Spy. Undercover Agent. Comic book artist? Your Major Spoilers review of Cover #1 awaits!
Writer: Brian Michael Bendis
Artist: David Mack
Colorist: Zu Orzu
Letterer: Carlos Mangual
Editor: Michael McCalister
Publisher: DC Comics/Jinxworld
Cover Price: $3.99
Release Date: September 5, 2018
Previously in Cover: Deep in the American intelligence community, someone realizes that comic book creators, who travel all over the world to sell their wares, might make the perfect cover for operatives in the dangerous, topsy-turvy world of intelligence and counterintelligence… and that’s when all hell breaks loose.
MY FIRST CONCERN WAS SELF-INDULGANCE
We open with a young artist named Max, manning his booth at a huge comic convention (which is unsurprisingly realistic and full of cool Bendis overheard-dialogue balloons that are slyly funny) when a beautiful woman arrives to admire his work. Rather than just watch and ask credulous questions, she buys four prints AT FULL PRICE, insisting on paying him in cash, which he and his writer friend dub a Comicon miracle. Of course, having money has its own problems, as Max’s dad is in debt and preys on his son’s good nature to borrow money (and clearly not for the first time.) At his next convention stop, Max is once again surprised by the same lovely woman, who introduces herself as Julia, buys more art and invites him to dinner. During their meal, she casually drops that she’s a CIA operative and obviously knows all about his life and personal problems. When Max receives an all-expenses paid invitation to a convention in Istanbul, he at first thinks that it’s more good luck…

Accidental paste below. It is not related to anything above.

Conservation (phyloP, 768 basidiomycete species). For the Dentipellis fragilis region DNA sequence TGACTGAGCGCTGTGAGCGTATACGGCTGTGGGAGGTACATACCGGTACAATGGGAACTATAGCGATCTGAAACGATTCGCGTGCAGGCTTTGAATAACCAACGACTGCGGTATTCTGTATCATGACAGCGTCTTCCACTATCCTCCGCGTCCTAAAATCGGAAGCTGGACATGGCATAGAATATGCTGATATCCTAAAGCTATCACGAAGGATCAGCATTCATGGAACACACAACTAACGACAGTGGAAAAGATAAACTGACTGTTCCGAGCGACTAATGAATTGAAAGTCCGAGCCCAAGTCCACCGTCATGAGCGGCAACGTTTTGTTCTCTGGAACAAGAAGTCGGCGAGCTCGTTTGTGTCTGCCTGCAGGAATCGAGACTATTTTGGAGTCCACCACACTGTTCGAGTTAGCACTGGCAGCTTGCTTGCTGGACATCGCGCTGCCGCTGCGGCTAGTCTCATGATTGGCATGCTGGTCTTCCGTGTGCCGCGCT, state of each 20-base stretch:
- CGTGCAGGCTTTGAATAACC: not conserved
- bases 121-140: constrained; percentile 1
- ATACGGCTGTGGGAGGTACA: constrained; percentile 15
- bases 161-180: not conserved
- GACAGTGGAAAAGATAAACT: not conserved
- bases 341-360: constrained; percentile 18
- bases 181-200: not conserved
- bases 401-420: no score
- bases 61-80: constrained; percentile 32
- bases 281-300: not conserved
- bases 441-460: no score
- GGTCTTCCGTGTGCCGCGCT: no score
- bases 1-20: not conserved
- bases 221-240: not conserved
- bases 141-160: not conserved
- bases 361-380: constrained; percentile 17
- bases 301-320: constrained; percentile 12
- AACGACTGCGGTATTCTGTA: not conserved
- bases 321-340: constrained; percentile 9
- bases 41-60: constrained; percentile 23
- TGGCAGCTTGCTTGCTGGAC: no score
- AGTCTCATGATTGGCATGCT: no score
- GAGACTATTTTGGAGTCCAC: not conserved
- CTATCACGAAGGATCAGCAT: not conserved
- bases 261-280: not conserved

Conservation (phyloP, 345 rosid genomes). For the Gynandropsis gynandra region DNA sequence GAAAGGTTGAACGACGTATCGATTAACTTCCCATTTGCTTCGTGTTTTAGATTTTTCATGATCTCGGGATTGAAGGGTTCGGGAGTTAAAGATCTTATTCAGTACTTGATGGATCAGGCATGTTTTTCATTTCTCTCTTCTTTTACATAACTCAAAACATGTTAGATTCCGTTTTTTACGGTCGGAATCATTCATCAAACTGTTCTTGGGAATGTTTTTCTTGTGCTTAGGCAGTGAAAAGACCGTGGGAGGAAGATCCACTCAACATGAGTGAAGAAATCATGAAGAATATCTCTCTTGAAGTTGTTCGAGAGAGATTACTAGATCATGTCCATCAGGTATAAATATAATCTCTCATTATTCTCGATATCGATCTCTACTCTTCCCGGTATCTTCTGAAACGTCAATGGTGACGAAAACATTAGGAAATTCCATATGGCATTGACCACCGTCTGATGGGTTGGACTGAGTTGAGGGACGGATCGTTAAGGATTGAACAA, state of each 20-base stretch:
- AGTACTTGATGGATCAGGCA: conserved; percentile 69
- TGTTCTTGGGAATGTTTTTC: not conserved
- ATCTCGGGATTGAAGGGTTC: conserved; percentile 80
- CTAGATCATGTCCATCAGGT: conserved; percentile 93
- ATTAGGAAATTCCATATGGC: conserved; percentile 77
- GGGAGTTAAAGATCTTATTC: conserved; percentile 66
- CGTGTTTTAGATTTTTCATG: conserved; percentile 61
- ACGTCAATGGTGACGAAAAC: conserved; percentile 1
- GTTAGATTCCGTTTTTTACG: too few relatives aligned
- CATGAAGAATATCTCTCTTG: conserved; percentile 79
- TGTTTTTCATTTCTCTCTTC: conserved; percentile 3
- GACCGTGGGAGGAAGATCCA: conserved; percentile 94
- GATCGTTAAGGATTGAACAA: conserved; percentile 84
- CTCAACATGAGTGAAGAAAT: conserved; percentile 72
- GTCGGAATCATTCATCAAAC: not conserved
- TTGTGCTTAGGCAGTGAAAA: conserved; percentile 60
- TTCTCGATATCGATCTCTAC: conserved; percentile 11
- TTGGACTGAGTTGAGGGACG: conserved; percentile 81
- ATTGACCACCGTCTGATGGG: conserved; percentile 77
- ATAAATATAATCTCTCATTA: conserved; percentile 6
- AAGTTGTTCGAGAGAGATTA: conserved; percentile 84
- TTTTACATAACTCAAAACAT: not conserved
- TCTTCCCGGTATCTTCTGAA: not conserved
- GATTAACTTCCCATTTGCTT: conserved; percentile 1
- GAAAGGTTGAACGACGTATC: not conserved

Then Julia arrives to pick him up at the airport.
A REALLY INTERESTING PREMISE
I admit it: When I first heart that Bendis and Mack were doing a story about a comic-book artist as spy, I was worried it would disappear into it’s own intestines, meta-textually speaking. Instead, we get a charming look at the solitary nature of writing and drawing comics with Max’s partner as a stand-in for Bendis himself. The plotting is spot-on, and this issue ends at the perfect point to make readers immediately demand the next installment, and the issue contains the perfect balance of a naturalistic Bendis dialogue. As for the art, it’s really beautiful, with Mack apparently working with a different medium than the watercolors I associate with his cover art. Julia’s depiction is detailed and truly perfect, and the story carefully inverts the old manga trick by rendering Max and Julia’s faces in great detail, while abstracting backgrounds and minor characters, focusing the eye on their subtle expressions. Most importantly, the blocking and story-telling of the art is perfectly clear and easy-to-follow.
BOTTOM LINE: A STRONG FIRST ISSUE
Cover #1 is a perfect example of my theory that Bendis is much more enjoyable working on his own properties than he is in shared-universe settings, taking a clever ‘elevator pitch’ and delivering is with beautiful art and characters that you care about, earning 4.5 out of 5 stars overall. If this one stays this good for the next five issues, we may have another classic Bendis/Mack run to talk about for the next few years…